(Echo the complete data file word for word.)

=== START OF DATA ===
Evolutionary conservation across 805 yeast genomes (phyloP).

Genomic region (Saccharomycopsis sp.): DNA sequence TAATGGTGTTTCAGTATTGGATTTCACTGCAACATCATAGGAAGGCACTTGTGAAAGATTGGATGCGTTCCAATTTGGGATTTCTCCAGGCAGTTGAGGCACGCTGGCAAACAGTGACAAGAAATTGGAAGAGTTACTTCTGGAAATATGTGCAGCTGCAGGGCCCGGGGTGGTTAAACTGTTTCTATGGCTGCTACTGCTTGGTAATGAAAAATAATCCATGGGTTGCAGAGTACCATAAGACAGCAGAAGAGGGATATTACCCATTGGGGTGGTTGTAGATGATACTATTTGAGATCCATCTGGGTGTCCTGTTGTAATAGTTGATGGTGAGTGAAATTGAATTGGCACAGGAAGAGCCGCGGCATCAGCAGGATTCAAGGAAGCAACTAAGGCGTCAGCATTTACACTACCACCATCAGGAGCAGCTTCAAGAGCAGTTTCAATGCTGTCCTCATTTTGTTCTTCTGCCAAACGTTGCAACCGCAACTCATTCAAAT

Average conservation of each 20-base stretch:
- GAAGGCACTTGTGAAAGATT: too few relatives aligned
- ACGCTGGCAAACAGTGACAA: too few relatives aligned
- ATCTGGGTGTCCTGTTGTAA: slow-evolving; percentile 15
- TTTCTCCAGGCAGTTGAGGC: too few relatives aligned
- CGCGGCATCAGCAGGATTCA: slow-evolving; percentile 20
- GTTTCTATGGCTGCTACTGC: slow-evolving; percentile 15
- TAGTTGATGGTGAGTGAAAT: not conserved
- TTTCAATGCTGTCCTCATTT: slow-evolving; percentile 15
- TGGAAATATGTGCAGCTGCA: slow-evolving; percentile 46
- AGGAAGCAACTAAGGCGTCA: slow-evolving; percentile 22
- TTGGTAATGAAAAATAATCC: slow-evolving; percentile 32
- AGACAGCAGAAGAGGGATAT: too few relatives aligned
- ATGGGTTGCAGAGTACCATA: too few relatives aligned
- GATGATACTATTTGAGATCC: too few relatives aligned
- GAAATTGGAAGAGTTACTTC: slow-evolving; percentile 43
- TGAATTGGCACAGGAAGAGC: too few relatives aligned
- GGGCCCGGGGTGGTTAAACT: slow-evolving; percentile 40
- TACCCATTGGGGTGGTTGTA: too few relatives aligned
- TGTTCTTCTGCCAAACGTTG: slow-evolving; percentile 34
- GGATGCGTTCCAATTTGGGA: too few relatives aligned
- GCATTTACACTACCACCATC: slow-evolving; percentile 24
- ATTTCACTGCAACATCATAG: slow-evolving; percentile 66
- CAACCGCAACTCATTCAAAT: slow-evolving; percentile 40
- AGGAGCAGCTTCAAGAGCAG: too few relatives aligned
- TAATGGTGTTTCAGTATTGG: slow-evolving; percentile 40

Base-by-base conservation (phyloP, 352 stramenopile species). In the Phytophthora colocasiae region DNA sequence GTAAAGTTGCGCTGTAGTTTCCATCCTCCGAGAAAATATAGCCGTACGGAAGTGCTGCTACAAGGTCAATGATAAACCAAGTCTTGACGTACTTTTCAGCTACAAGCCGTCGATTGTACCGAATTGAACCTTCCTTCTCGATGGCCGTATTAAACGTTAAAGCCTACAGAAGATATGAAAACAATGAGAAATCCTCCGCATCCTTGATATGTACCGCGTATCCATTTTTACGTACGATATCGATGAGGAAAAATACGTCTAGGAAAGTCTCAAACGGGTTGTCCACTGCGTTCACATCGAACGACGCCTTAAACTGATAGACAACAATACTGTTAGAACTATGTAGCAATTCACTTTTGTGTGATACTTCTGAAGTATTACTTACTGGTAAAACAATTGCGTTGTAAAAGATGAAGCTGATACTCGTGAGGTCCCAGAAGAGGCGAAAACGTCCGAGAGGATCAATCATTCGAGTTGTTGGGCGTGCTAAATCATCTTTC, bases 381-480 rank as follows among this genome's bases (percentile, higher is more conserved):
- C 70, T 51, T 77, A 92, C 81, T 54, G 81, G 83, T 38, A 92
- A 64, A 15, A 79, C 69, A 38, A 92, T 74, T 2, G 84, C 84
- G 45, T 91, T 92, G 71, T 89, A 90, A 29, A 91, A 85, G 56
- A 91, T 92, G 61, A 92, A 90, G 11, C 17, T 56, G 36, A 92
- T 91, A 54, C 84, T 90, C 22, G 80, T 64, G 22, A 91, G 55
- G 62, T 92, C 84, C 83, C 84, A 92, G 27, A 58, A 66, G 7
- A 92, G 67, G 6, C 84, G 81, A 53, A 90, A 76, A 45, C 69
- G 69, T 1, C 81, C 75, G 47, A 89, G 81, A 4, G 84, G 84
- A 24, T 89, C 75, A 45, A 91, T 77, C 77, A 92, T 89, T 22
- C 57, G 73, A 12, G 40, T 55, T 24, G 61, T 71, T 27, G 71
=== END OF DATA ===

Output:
Evolutionary conservation across 805 yeast genomes (phyloP).

Genomic region (Saccharomycopsis sp.): DNA sequence TAATGGTGTTTCAGTATTGGATTTCACTGCAACATCATAGGAAGGCACTTGTGAAAGATTGGATGCGTTCCAATTTGGGATTTCTCCAGGCAGTTGAGGCACGCTGGCAAACAGTGACAAGAAATTGGAAGAGTTACTTCTGGAAATATGTGCAGCTGCAGGGCCCGGGGTGGTTAAACTGTTTCTATGGCTGCTACTGCTTGGTAATGAAAAATAATCCATGGGTTGCAGAGTACCATAAGACAGCAGAAGAGGGATATTACCCATTGGGGTGGTTGTAGATGATACTATTTGAGATCCATCTGGGTGTCCTGTTGTAATAGTTGATGGTGAGTGAAATTGAATTGGCACAGGAAGAGCCGCGGCATCAGCAGGATTCAAGGAAGCAACTAAGGCGTCAGCATTTACACTACCACCATCAGGAGCAGCTTCAAGAGCAGTTTCAATGCTGTCCTCATTTTGTTCTTCTGCCAAACGTTGCAACCGCAACTCATTCAAAT

Average conservation of each 20-base stretch:
- GAAGGCACTTGTGAAAGATT: too few relatives aligned
- ACGCTGGCAAACAGTGACAA: too few relatives aligned
- ATCTGGGTGTCCTGTTGTAA: slow-evolving; percentile 15
- TTTCTCCAGGCAGTTGAGGC: too few relatives aligned
- CGCGGCATCAGCAGGATTCA: slow-evolving; percentile 20
- GTTTCTATGGCTGCTACTGC: slow-evolving; percentile 15
- TAGTTGATGGTGAGTGAAAT: not conserved
- TTTCAATGCTGTCCTCATTT: slow-evolving; percentile 15
- TGGAAATATGTGCAGCTGCA: slow-evolving; percentile 46
- AGGAAGCAACTAAGGCGTCA: slow-evolving; percentile 22
- TTGGTAATGAAAAATAATCC: slow-evolving; percentile 32
- AGACAGCAGAAGAGGGATAT: too few relatives aligned
- ATGGGTTGCAGAGTACCATA: too few relatives aligned
- GATGATACTATTTGAGATCC: too few relatives aligned
- GAAATTGGAAGAGTTACTTC: slow-evolving; percentile 43
- TGAATTGGCACAGGAAGAGC: too few relatives aligned
- GGGCCCGGGGTGGTTAAACT: slow-evolving; percentile 40
- TACCCATTGGGGTGGTTGTA: too few relatives aligned
- TGTTCTTCTGCCAAACGTTG: slow-evolving; percentile 34
- GGATGCGTTCCAATTTGGGA: too few relatives aligned
- GCATTTACACTACCACCATC: slow-evolving; percentile 24
- ATTTCACTGCAACATCATAG: slow-evolving; percentile 66
- CAACCGCAACTCATTCAAAT: slow-evolving; percentile 40
- AGGAGCAGCTTCAAGAGCAG: too few relatives aligned
- TAATGGTGTTTCAGTATTGG: slow-evolving; percentile 40

Base-by-base conservation (phyloP, 352 stramenopile species). In the Phytophthora colocasiae region DNA sequence GTAAAGTTGCGCTGTAGTTTCCATCCTCCGAGAAAATATAGCCGTACGGAAGTGCTGCTACAAGGTCAATGATAAACCAAGTCTTGACGTACTTTTCAGCTACAAGCCGTCGATTGTACCGAATTGAACCTTCCTTCTCGATGGCCGTATTAAACGTTAAAGCCTACAGAAGATATGAAAACAATGAGAAATCCTCCGCATCCTTGATATGTACCGCGTATCCATTTTTACGTACGATATCGATGAGGAAAAATACGTCTAGGAAAGTCTCAAACGGGTTGTCCACTGCGTTCACATCGAACGACGCCTTAAACTGATAGACAACAATACTGTTAGAACTATGTAGCAATTCACTTTTGTGTGATACTTCTGAAGTATTACTTACTGGTAAAACAATTGCGTTGTAAAAGATGAAGCTGATACTCGTGAGGTCCCAGAAGAGGCGAAAACGTCCGAGAGGATCAATCATTCGAGTTGTTGGGCGTGCTAAATCATCTTTC, bases 381-480 rank as follows among this genome's bases (percentile, higher is more conserved):
- C 70, T 51, T 77, A 92, C 81, T 54, G 81, G 83, T 38, A 92
- A 64, A 15, A 79, C 69, A 38, A 92, T 74, T 2, G 84, C 84
- G 45, T 91, T 92, G 71, T 89, A 90, A 29, A 91, A 85, G 56
- A 91, T 92, G 61, A 92, A 90, G 11, C 17, T 56, G 36, A 92
- T 91, A 54, C 84, T 90, C 22, G 80, T 64, G 22, A 91, G 55
- G 62, T 92, C 84, C 83, C 84, A 92, G 27, A 58, A 66, G 7
- A 92, G 67, G 6, C 84, G 81, A 53, A 90, A 76, A 45, C 69
- G 69, T 1, C 81, C 75, G 47, A 89, G 81, A 4, G 84, G 84
- A 24, T 89, C 75, A 45, A 91, T 77, C 77, A 92, T 89, T 22
- C 57, G 73, A 12, G 40, T 55, T 24, G 61, T 71, T 27, G 71